The IRS does not grant tax-exempt status, a spokesman explained. Churches are exempt by law as long as they comply with the law. Should IRS have reason to believe a church is not complying, then it can audit the church's records, which can lead to a determination that it must pay taxes.
The crucial question is how a church makes its money and how it spends it. The income must be used for the general good and not for the profit of individuals.
How this applies to Scientology is well illustrated by an IRS memorandum concerning the tax-exempt status of the Church of Scientology of Florida, headquartered in Miami. The Florida church is separate from the Clearwater operation, which is a branch of the Church of Scientology of California.
The IRS memorandum, dated Sept. 1, 1972, was among the documents stolen from IRS headquarters in Washington by the church's agent. It was made public in connection with the trial in Washington of the agent and eight other Scientologists on charges of conspiring to steal government documents.
The National Office Technical Advice Memorandum was sent to the IRS district director in Atlanta in reply to his request for advice on revocation of the exempt status of the Church of Scientology of Florida.
The memorandum stated that almost all income of the Florida church came from fees paid for counseling and from the sale of books and artifacts. The church in turn paid 10 percent of its income "to the international organization as a 'tithe' to promulgate and defend the religion of Scientology." This money went into Swiss Trust Accounts.
"In order to qualify for the claimed exemption, Scientology must establish that it is devoted exclusively to religious purposes," the memorandum said. "The presence of a single nonexempt purpose, if substantial in nature, will destroy the exemption, regardless of the number or importance of truly exempt or religious purposes ... Based on this exclusivity test, we have concluded the Church of Scientology of Florida fails to qualify for exemption because (1) its sales of books, tapes, artifacts, processing and training constitute a substantial commercial purpose, and (2) a portion of the net earnings of Scientology may inure to the benefit of L. Ron Hubbard, a private individual ...
"While the information available does not specifically disclose the inurement of funds, the organization has not established that the tithing of 10 percent of its gross income to the Swiss Trust Accounts has been distributed for exempt purposes. The Trust accounts are held in the name of L. Ron Hubbard and Mary Sue Hubbard, his wife, as the sole signatories. Therefore, the organization has failed to establish that neither the legal title nor the beneficial use of the funds is held for a recognized charity or charitable purpose."
The memorandum recommended revocation of the Florida church's tax exemption, but no action was taken.
In an apparent effort to circumvent the objection that Scientology funds went to the benefit of Hubbard, he and representatives of five churches of Scientology -- California, Washington, D.C., Michigan, Minnesota and New York -- signed a document on June 25, 1973 "to memorialize in writing" a trust arrangement they said had been in existence since July 18, 1962. The five churches agreed to pay tithes of 10 percent of their monthly incomes to the trust fund. Hubbard, as the sole trustee, was responsible for managing, administering and disposing of the fund.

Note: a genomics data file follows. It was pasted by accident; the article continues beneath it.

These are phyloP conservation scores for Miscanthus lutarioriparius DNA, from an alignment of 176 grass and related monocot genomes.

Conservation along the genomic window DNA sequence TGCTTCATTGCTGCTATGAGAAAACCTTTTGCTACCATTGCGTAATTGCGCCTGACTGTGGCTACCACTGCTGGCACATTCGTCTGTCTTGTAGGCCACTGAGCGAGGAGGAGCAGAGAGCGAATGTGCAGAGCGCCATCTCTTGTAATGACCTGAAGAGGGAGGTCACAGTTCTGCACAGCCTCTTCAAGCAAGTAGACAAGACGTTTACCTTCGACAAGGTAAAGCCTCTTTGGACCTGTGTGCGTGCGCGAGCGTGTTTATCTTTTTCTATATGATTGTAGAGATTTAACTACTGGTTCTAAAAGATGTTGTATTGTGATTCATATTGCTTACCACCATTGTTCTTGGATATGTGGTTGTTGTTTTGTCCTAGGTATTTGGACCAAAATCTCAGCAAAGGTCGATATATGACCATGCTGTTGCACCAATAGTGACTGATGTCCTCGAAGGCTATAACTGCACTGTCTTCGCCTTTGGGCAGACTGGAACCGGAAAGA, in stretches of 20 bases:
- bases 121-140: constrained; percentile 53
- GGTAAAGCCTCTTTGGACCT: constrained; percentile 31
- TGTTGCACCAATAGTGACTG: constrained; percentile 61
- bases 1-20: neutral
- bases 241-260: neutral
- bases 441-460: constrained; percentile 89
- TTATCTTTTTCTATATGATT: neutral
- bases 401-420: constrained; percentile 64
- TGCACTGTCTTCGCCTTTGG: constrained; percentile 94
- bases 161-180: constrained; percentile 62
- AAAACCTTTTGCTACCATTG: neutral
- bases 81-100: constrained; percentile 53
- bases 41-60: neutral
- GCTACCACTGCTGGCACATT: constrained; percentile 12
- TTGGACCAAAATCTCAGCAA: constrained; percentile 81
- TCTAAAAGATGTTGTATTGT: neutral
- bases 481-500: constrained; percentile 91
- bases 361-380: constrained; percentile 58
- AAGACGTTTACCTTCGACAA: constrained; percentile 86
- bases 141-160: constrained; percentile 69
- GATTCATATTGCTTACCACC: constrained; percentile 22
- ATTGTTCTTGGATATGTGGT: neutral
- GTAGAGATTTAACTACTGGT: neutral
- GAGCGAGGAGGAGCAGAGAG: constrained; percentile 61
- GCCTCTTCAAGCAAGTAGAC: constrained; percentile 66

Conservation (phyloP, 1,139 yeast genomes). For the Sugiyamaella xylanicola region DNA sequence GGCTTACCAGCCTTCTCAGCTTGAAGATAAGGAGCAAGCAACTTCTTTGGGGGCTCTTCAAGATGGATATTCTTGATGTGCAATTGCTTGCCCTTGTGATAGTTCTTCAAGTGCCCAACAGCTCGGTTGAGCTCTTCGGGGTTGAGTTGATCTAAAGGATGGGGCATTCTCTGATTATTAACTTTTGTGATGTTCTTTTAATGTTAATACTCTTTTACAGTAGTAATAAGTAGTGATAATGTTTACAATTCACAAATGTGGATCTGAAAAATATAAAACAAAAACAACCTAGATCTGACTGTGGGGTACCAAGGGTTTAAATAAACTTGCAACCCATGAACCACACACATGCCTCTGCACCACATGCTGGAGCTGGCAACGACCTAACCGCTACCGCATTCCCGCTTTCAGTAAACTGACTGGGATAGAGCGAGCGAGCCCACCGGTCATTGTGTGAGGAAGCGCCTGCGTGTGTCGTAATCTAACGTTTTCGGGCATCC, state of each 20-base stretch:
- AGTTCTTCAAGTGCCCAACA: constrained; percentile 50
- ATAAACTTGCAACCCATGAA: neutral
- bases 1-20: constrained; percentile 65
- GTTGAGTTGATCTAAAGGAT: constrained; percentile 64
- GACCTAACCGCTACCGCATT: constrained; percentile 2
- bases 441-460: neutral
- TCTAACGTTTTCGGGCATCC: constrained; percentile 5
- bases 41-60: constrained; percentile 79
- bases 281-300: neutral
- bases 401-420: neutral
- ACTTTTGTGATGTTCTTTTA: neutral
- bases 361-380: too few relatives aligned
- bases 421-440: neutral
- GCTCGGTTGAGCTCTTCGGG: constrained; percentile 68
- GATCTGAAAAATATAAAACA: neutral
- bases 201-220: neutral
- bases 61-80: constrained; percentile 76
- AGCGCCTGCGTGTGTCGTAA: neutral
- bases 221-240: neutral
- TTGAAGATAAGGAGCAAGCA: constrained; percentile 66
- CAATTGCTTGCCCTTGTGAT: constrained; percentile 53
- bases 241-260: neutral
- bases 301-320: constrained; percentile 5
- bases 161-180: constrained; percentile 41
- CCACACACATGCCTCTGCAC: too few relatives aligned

A month later, a new agreement recorded the resignation of Hubbard as trustee. Responsibility for the fund was placed in the hands of a three-member board of trustees, one of whom was Mary Sue Hubbard. The agreement gave Mrs. Hubbard life tenure and the power to appoint the other two trustees who would serve two-year terms.
Terms of this agreement were reported in July 1976 by St. Petersburg Times reporter Bette Orsini. She also found that 11 of the 12 churches of Scientology then holding tax-exempt status had collected a total of $3.3-million in 1974 and contributed $846,310 of that to the Church of Scientology of California. Nine of the churches had deposits totaling $1-million in bank accounts in Luxembourg.
The trust agreement was put in written form at a time when the IRS was going to court to force the Church of Scientology of California to open its books for audit. Today, the California church is contesting revocation of its tax-exempt status in the U.S. Tax Court.
The IRS said the church owes $1,150,458 in taxes on $8,684,452 in gross receipts for 1970, '71 and '72. To this it has added a penalty of $287,614.
The church replied that the church was tax-exempt. But should it be found that it was not, the church said, the government was still wrong in its assessment of tax liability because it had understated church expenses. The church claimed it had net taxable losses for the three years totaling $8,859,165.
The church asked why IRS was putting the church and the court to the time and expense of a trial "when the IRS has already acknowledged to petitioners that after an extensive 1 1/2-year audit of church records, they could find no basis for denying the church exempt status."
It accused IRS of stalling and of violating the church's First Amendment rights.
The case was opened in December 1977. Court observers say it won't be settled for quite some time. A decision in any court case involving the church seldom comes swiftly.
In its 16-year war with the government, the church has employed tactics that reveal the dark side of Scientology.